Authors in the intelligence measurement literature may provide only partial explanations as to the rationale behind their recommended measurement models and approaches, and there is little discussion as to how one author's recommendations align with, complement, or refute those of another author. Such elliptical discussion in the literature is likely a contributing factor to the conceptual difficulties of intelligence measurement. There is also little discussion of measurement theory and best practices in measurement when making recommendations, and of what good measurement looks like.

Recognizing the common roots and practices (namely, the intelligence cycle) of all intelligence fields, the authors decided to interview subject experts, people who were presenting and publishing in intelligence measurement in various intelligence fields, in order to examine in closer detail conceptualizations of intelligence measurement that are informing research and practice and explore whether the elliptical references in the literature (referenced above) would merit further study. Sampling criteria were that at least three different intelligence fields were represented by participants; academics and practitioners would be included; and at least two countries would be represented in the sample. This sampling criteria was developed in order to mirror the broad range of intelligence measurement literature which prompted the research questions, and to provide opportunity for a range of divergent opinions, in the belief that where or if those opinions converged, it might provide insight into potential areas of consensus.

Because this study was developed to meet a need within a larger, doctoral study concerned with measuring organizational outcomes and impacts of intelligence, the research questions were formulated as follows:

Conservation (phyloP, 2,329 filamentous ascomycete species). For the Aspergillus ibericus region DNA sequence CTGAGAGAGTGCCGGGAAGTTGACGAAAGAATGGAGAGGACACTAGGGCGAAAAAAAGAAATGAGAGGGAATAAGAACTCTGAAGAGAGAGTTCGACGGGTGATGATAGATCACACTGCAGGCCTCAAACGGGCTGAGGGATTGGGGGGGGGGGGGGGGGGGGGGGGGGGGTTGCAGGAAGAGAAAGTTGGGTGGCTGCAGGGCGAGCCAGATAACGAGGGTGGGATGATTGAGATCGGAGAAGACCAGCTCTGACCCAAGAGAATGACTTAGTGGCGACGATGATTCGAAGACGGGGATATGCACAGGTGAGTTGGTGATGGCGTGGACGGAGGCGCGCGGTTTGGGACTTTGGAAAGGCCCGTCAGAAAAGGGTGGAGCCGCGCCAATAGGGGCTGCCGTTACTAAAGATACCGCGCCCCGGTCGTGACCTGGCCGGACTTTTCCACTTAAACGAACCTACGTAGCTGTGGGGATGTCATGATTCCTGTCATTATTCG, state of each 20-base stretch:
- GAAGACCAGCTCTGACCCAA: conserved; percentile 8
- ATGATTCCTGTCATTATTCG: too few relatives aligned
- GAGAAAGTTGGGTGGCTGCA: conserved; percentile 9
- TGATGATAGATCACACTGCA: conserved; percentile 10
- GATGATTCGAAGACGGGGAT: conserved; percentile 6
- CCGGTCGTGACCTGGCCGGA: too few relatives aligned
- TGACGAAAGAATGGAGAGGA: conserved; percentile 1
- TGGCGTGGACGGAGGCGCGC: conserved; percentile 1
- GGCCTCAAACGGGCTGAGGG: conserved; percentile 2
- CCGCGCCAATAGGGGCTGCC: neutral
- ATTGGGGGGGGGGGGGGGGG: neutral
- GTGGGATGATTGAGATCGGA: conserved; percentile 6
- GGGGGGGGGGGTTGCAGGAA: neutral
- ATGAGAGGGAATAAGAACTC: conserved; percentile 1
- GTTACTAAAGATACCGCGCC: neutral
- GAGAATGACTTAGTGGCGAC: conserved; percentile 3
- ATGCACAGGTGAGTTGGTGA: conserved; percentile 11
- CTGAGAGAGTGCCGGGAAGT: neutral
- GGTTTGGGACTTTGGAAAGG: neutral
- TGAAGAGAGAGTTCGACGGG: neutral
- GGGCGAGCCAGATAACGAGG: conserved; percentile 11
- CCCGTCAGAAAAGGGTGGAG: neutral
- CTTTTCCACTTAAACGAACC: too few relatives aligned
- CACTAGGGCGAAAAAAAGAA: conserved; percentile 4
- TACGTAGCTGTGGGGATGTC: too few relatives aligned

1. How do these experts conceptualize the outcomes and impact of intelligence?
  2. How do experts in intelligence conceptualize measurement for intelligence outcomes and organizational impacts?
  3. How do the measurement models used and/or developed by these experts compare to one another?

The purpose of this small exploratory study was to clarify discourse in the literature around intelligence measurement, specifically outcome-based intelligence measurement.

Research methods

The authors conducted a field study in 2012, interviewing a sample of five intelligence experts working in Finland, the United Kingdom, and the United States. Experts were defined for the purposes of this study as scholars and practitioners in any field of intelligence (competitive, market, military, covert, etc.) who have publicly presented or published on intelligence measurement. Participants came from the fields of business intelligence, competitive intelligence, and covert/counter intelligence. They included university faculty, former US Central Intelligence Agency employees, and a competitive intelligence practitioner working with the UK Competitive Intelligence Forum to develop performance measures for competitive intelligence.

Potential participants were identified through publications and conferences, and snowball sampling was used in an attempt to increase the number of participants. Interviews were face to face, semi-structured interviews, which took on average just under an hour. Prior to the interviews, participants were sent a copy of the interview questions along with informed consent forms. All participants were notified that they could refuse to be recorded, participate anonymously, refuse to answer a specific question, or withdraw at any time, including after the interview was concluded. All participants completed the interview and agreed to have their names published in this study, as authors and presenters of research and/or practice in the field of intelligence and measurement. The five participants were:

Professor Antti Lönnqvist, Department of Information Management and Logistics, Tampere University of Technology, Finland
Dr. Sheila Wright, Leicester Business School, De Montfort University, UK
Mr. Andrew Beurschgens, Head, Market and Competitive Intelligence at a large UK mobile telecommunications firm; Board Member for the UK Competitive Intelligence Forum (UKCIF)
Dr. Stephen Marrin, Centre for Intelligence and Security Studies, Department of Politics and History, Brunel University, UK
Dr. John Kringen, Researcher at the Institute of Defense Analyses; formerly of the US European Command and the US Central Intelligence Agency

Participants were asked to comment on their measurement conceptualizations and models in relation to intelligence and outcomes rather than processes. They provided their own definitions of the terms output, outcome, and impact; descriptions of their measurement tools and measurement methods; and critiques of current intelligence measurement research and practice. They also provided some description of the history of their conceptualizations and their measurement models, and some informed critique of each model's purposes, strengths, and weaknesses.